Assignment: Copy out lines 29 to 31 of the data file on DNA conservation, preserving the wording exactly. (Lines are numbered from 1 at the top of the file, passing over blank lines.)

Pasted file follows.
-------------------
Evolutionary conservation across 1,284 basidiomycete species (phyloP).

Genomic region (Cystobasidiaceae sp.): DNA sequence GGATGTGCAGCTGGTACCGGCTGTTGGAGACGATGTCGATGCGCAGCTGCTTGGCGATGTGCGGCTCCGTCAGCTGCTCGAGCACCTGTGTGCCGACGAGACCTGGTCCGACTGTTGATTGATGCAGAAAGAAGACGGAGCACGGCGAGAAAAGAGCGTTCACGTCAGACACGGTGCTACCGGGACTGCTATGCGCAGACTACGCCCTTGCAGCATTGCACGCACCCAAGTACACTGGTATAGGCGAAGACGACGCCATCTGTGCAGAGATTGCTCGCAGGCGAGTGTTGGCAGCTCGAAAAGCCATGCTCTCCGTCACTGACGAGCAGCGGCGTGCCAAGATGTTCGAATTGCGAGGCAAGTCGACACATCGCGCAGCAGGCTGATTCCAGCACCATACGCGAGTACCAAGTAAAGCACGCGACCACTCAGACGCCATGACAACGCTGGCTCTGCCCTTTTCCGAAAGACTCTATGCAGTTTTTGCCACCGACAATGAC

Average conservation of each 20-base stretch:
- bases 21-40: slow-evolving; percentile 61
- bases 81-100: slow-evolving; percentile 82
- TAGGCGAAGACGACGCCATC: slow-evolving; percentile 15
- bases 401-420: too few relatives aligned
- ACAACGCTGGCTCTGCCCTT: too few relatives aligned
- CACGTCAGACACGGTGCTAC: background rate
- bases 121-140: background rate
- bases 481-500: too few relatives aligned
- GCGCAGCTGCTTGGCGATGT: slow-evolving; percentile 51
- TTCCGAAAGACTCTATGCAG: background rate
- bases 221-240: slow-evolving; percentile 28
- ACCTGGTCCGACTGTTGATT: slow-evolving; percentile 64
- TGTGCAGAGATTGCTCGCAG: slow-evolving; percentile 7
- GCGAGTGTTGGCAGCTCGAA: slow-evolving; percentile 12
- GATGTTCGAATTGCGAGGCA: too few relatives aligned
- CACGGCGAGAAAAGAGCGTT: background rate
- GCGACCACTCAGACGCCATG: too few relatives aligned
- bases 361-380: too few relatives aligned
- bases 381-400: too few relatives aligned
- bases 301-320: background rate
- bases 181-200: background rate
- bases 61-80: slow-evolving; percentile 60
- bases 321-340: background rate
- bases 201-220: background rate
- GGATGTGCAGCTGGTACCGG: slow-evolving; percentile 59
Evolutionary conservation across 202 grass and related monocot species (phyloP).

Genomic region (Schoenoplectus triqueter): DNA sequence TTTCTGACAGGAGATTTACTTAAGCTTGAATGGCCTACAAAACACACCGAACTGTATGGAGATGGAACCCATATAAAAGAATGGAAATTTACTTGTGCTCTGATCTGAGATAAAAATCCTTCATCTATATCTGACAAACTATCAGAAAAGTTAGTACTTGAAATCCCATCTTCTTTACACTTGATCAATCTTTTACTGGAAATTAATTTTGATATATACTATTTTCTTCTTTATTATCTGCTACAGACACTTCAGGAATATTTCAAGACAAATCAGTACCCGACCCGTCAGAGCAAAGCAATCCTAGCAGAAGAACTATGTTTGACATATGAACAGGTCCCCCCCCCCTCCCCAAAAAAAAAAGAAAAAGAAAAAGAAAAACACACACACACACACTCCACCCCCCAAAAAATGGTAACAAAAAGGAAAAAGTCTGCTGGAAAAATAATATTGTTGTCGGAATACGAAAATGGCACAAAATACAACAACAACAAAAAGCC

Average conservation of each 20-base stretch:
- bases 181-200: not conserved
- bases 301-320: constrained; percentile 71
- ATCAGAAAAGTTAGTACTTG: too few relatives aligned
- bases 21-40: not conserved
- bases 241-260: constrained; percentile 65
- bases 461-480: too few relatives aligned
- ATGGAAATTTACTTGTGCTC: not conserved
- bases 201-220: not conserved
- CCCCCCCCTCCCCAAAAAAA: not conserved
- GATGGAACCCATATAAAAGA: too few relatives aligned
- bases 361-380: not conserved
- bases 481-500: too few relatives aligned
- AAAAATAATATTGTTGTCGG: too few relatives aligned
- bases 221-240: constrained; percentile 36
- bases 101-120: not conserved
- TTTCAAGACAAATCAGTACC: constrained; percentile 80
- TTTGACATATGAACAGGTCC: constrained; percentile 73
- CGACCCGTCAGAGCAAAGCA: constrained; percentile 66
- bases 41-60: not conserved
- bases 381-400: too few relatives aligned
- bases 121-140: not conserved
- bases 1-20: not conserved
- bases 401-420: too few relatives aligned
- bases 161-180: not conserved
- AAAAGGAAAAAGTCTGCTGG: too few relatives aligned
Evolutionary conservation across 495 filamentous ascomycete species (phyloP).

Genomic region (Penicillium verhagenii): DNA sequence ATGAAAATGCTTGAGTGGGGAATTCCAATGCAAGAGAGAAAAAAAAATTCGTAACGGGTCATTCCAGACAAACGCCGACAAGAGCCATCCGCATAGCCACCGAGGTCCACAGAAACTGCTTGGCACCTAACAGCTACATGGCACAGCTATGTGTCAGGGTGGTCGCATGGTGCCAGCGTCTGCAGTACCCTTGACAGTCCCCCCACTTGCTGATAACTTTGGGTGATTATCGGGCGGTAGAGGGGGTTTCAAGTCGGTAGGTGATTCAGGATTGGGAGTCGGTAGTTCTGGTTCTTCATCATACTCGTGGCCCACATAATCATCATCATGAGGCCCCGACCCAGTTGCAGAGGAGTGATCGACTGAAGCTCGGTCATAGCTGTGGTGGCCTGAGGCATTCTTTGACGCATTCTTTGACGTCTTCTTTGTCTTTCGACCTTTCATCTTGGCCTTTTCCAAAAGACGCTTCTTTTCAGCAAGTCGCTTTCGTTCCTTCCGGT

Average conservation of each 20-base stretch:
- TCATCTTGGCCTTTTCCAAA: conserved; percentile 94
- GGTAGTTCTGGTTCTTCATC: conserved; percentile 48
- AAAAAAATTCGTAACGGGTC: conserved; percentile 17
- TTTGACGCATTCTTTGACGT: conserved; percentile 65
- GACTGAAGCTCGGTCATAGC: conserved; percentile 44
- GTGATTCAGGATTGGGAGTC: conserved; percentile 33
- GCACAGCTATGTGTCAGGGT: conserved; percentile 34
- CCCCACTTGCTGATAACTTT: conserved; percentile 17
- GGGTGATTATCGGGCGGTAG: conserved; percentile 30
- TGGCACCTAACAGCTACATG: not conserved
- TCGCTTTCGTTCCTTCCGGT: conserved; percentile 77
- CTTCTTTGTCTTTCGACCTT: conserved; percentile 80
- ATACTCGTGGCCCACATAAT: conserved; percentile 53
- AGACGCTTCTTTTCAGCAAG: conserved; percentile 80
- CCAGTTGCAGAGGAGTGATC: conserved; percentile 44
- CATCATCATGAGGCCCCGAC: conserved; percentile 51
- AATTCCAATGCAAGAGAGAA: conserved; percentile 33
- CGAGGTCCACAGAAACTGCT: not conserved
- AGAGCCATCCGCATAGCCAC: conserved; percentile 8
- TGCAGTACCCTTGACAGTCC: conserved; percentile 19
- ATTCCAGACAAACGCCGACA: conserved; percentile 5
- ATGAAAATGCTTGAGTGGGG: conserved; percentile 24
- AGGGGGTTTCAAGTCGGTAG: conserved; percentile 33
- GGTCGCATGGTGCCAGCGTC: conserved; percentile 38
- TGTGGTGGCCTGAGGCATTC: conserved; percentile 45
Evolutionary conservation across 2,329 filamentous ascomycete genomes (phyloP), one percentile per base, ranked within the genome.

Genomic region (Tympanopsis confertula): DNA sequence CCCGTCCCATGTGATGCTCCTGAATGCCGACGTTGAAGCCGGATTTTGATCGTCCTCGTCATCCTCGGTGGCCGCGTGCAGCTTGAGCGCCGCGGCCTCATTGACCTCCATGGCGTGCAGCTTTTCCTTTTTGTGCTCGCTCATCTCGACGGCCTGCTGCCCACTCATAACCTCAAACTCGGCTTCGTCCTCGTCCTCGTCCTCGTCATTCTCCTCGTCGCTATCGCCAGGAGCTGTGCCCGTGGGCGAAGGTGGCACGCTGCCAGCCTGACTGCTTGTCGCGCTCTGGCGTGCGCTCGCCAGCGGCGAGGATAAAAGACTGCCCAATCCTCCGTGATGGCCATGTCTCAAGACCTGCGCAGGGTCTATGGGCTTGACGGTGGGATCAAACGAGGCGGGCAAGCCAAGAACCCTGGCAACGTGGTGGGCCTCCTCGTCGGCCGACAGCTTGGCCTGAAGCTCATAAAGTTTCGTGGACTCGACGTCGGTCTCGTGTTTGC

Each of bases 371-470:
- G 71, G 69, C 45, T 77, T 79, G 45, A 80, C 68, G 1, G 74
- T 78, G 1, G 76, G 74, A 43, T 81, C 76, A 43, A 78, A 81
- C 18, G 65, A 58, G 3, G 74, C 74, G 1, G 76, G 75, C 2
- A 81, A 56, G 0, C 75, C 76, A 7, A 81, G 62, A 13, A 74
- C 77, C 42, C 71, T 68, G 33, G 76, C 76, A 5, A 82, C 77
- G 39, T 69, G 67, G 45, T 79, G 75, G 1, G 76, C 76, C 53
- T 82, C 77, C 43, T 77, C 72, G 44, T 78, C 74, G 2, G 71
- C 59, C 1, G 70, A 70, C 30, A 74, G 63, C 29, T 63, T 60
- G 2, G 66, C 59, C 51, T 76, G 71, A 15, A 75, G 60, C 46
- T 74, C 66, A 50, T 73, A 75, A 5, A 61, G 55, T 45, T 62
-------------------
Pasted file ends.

Evolutionary conservation across 202 grass and related monocot species (phyloP).

Genomic region (Schoenoplectus triqueter): DNA sequence TTTCTGACAGGAGATTTACTTAAGCTTGAATGGCCTACAAAACACACCGAACTGTATGGAGATGGAACCCATATAAAAGAATGGAAATTTACTTGTGCTCTGATCTGAGATAAAAATCCTTCATCTATATCTGACAAACTATCAGAAAAGTTAGTACTTGAAATCCCATCTTCTTTACACTTGATCAATCTTTTACTGGAAATTAATTTTGATATATACTATTTTCTTCTTTATTATCTGCTACAGACACTTCAGGAATATTTCAAGACAAATCAGTACCCGACCCGTCAGAGCAAAGCAATCCTAGCAGAAGAACTATGTTTGACATATGAACAGGTCCCCCCCCCCTCCCCAAAAAAAAAAGAAAAAGAAAAAGAAAAACACACACACACACACTCCACCCCCCAAAAAATGGTAACAAAAAGGAAAAAGTCTGCTGGAAAAATAATATTGTTGTCGGAATACGAAAATGGCACAAAATACAACAACAACAAAAAGCC

Average conservation of each 20-base stretch: